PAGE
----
Cavium first unveiled their 48-core 64-bit Arm ThunderX server processor in 2014, before following up with ThunderX2 featuring up to 56 cores @ 3.0 GHz providing 2 to 3 more performance compared to the first generation.
Since then, the company has been acquired by Marvell, and now the latter has just announced ThunderX3 third-generation server processor with up to 96 cores, 384 threads in a single socket.
Marvell explains that while x86 servers were historically designed to handle many applications for several thousand users, the market has changed and now servers are becoming more specialized, and for example, given the task to run one application used by millions of users. This change in the market provides opportunities for Arm server processors that do not have legacy features and can be highly customized and optimized.
ThunderX3 key features:
- Up to 96 custom-designed Armv8.3+ cores @ up to 3.0 GHz
- 4 threads per core for up to 384 threads/socket
- 8x DDR4-3200 memory controllers
- 64 lanes of PCIe 4.0, 16x PCIe controllers per socket; 128 lanes, 32 controllers in dual-socket configuration
- 4x 128-bit SIMD (NEON) units
- Enterprise-class RAS and virtualization
- Process – 7nm TMSC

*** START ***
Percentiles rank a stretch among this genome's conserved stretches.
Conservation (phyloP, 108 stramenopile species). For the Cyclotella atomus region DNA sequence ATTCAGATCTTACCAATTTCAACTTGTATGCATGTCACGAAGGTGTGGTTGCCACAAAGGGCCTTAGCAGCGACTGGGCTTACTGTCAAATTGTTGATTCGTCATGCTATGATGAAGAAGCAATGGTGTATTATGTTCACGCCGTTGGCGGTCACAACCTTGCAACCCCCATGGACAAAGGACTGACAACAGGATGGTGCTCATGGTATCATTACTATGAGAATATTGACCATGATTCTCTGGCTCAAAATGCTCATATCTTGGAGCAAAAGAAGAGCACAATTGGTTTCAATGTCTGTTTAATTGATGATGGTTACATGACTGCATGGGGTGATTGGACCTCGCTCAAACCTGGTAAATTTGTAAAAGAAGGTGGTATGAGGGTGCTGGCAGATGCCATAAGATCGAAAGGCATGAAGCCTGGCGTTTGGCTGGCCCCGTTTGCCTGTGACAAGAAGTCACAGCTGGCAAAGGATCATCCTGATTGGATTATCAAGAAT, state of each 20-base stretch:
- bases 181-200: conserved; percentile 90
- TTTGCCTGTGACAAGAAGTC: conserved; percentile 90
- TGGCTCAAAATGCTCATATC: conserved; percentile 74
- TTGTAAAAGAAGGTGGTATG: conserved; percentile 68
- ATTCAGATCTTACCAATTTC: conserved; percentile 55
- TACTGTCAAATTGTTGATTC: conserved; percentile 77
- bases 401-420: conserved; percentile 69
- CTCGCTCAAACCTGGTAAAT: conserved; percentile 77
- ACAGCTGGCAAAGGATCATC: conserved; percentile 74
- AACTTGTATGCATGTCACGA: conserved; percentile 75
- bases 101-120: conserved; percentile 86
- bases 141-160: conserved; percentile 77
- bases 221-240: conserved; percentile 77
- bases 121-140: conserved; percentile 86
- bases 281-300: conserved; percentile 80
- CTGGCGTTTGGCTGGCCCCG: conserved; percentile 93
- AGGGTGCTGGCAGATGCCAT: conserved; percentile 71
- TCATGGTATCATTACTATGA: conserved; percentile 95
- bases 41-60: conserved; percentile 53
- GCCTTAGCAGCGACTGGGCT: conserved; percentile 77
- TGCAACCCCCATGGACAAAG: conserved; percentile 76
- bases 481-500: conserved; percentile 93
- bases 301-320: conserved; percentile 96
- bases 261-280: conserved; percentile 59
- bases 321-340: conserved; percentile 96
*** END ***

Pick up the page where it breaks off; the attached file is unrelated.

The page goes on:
- TDP – 100 W to 240W depending on the SKU
Compared to ThunderX2, the company expects a 60% single-thread performance improvement, and three times the socket level integer performance partially due to the higher number of cores. The chart above shows floating-point improvements are even more impressive with five times the performance at the socket level thanks to a greater number of SIMD units.
ThunderX3 targets both cloud and HPC workloads, and Marvell expects its new processor to outperform Intel Cascade Lake Xeon and AMD Rome Epyc processors in both types of workloads as shown in the charts below.
As one would have come to expect ThunderX3 Arm processor is also more efficient than its x86 competitors with significantly higher performance per watt.
More slides and details can be found on Anantech website.
Jean-Luc started CNX Software in 2010 as a part-time endeavor, before quitting his job as a software engineering manager, and starting to write daily news, and reviews full time later in 2011.